As a genealogist, I understand how Harry feels when he meets his family. Every time I discover another ancestor, I feel like I'm “seeing” that person for the first time. I “look” very closely at him or her and try to learn as much of his or her story as possible. I notice characteristics we share and experiences we have in common. I study my ancestor's environment and read documents that explain what life was like during his or her time. I “get to know” my ancestor as much as possible.

As a Catholic, I know that my relationship with my ancestors is very real, for we are all part of the Communion of Saints. The Catechism explains that the Communion of Saints refers to 1. the Church, whose members share in the “holy things” and in an intimate unity that makes them “one body in Christ,” and 2. the communion of “holy persons” who are in Christ (#961-962). These “holy persons” are the faithful Christian believers, both living and the dead. Pope Paul VI says, “We believe in the communion of all the faithful of Christ, those who are pilgrims on earth, the dead who are being purified, and the blessed in heaven, all together forming one Church; and we believe that in this communion the merciful love of God and his saints is always [attentive] to our prayer” (as quoted in the Catechism #963). Members of the Communion of Saints share a deep, intimate, loving relationship, pray for each other, and join together in worshiping God.

In other words, my ancestors and I share a bond that extends far beyond this life on earth. I pray for each of my ancestors, and I ask him or her to pray for me. We worship the same God. We share the same love. We will, I pray and hope, one day be together in Heaven forever.

For a Catholic, genealogy is more than just discovering names and dates. It's about finding companions for the journey. It's about prayer and love and faith and hope. It's about “seeing” my family for the first time.

Sunday, January 8, 2012

A Little Something Extra...Epiphany

Points to Ponder from the Gospel

Let's take some time this week to imitate Mary, who treasured the great events of the Nativity and pondered them in her heart. Here are a few points for reflection:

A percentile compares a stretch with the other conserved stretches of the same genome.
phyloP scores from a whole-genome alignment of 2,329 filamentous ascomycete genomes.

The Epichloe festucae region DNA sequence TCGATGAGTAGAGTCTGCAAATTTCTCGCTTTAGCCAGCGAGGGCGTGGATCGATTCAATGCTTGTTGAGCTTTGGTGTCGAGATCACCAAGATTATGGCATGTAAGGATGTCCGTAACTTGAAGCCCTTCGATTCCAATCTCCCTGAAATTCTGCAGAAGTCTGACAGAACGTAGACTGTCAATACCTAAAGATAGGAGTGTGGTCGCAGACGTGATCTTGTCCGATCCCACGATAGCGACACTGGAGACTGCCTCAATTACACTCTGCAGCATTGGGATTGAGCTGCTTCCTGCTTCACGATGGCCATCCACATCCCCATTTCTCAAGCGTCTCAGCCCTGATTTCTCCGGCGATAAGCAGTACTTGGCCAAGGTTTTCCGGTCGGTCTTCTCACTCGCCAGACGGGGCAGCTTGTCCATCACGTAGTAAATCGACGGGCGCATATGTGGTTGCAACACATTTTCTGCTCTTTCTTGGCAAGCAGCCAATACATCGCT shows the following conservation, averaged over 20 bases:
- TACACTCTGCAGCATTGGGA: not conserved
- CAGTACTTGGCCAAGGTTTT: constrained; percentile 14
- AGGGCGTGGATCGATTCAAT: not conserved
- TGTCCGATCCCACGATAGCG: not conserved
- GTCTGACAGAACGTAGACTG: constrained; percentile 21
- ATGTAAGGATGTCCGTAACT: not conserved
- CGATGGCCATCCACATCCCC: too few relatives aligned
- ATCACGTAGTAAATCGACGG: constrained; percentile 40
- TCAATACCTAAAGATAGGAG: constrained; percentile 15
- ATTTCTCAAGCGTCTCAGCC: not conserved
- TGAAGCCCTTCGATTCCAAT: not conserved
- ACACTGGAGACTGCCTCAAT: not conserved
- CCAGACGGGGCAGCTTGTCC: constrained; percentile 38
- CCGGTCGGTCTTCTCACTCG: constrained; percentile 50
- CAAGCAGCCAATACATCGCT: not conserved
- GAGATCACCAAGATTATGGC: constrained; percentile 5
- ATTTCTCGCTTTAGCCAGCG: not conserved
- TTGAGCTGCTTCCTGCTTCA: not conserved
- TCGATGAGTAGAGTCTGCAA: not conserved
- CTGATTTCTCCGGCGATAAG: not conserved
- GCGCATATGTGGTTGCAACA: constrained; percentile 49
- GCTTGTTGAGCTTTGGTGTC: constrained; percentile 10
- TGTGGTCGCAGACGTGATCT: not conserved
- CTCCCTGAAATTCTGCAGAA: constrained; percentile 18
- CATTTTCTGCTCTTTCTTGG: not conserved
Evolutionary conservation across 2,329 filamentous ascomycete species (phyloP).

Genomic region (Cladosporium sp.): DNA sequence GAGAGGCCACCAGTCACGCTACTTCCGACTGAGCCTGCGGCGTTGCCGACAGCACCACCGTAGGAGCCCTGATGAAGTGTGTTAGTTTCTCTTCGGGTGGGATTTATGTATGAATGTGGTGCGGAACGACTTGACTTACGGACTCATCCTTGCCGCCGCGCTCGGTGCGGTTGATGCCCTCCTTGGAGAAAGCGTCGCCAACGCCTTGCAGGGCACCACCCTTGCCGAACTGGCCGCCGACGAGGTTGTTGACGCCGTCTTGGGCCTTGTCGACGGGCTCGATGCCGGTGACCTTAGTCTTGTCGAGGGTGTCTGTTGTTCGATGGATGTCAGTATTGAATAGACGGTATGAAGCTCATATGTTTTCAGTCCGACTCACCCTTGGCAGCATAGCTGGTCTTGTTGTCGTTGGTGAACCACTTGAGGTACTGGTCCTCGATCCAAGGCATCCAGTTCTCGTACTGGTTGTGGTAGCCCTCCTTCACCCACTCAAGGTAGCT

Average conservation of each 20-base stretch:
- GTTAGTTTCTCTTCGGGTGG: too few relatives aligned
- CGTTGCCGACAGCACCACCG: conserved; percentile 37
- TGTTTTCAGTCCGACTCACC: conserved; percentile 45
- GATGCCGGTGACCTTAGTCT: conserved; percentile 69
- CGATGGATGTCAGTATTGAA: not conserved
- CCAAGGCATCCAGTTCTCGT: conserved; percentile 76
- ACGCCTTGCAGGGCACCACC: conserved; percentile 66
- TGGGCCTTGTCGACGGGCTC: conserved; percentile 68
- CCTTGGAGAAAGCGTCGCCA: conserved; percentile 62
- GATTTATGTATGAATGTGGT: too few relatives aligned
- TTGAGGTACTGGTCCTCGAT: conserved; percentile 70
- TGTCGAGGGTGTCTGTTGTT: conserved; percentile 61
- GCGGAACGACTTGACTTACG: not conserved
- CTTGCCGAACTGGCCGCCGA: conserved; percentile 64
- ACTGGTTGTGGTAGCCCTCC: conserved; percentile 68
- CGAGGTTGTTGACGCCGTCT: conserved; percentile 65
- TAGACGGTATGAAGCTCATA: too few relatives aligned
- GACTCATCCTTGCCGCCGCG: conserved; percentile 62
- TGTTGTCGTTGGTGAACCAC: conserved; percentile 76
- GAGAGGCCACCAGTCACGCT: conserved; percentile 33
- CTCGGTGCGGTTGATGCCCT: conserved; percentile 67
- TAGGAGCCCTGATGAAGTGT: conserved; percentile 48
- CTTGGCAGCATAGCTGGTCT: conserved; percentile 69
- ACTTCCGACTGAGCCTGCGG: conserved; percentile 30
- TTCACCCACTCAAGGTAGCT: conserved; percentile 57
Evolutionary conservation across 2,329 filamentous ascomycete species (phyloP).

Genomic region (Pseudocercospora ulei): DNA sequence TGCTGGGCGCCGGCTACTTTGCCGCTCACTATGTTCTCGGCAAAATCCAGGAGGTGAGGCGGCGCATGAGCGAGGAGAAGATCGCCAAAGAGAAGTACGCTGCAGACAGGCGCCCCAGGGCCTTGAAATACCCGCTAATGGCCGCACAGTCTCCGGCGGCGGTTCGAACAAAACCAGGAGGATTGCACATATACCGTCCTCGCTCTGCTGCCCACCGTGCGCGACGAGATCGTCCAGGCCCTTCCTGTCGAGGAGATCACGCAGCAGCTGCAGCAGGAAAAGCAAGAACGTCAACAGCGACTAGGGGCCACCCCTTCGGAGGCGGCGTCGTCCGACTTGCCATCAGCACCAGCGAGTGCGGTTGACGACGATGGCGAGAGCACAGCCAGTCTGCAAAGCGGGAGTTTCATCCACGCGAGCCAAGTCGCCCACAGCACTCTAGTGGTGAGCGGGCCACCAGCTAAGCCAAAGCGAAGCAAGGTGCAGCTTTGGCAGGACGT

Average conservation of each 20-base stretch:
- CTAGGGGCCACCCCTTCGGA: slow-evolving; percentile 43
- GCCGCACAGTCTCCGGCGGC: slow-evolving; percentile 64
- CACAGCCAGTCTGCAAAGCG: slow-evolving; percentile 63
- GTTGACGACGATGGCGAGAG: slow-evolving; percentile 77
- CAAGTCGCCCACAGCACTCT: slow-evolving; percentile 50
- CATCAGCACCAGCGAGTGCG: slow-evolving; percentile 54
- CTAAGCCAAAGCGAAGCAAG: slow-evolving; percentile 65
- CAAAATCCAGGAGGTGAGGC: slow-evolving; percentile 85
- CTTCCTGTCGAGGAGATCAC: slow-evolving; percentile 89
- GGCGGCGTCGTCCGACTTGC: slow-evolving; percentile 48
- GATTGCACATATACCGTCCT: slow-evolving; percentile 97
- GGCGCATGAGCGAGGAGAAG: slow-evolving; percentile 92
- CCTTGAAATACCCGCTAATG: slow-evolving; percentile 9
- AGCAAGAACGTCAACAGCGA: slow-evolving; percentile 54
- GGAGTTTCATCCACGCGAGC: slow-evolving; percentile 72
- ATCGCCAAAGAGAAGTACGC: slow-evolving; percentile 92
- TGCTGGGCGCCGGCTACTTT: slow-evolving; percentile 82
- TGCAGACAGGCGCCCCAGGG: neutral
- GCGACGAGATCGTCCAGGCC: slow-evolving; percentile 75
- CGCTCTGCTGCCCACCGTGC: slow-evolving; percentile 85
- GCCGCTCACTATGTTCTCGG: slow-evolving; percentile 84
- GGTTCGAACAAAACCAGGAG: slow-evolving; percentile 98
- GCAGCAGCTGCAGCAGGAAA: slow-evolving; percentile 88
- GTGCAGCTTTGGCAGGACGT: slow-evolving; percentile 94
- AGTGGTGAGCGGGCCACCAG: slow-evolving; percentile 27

1. The magi make an assumption. They assume that Herod knows where to find the newborn King of the Jews. This is quite logical really. The Jews had long-standing traditions about the coming of a Savior King. Some saints and theologians speculate that the magi were heirs of these traditions, which were brought east by the Jews during the Babylonian exile centuries before. In any case, the magi know that something wonderful is happening in the land of the Jews. They assume the Jews would know, too. Sadly, they do not.

2. The magi are on a mission. They are coming to pay homage to the newborn King of the Jews. The Greek word for paying homage is proskuneō. This is the word the New Testament uses to indicate the worship of God. The magi, these foreigners, are hurrying to bow down before a tiny Baby, to fall prostrate in submission to a Newborn, even to worship a God-Man. This is truly a remarkable journey.

3. When Herod hears what the magi have to say, he is greatly troubled and all of Jerusalem with him. News of the magi's mission has spread far and wide. The whole city is talking about these strangers and their odd message. But notice what the Jews do not do; they do not go and seek the new King. They certainly realize that the magi are speaking about the long-awaited Messiah. Herod even makes point to ask the chief priests and scribes where the Messiah was to be born. But the Jews do nothing but fret!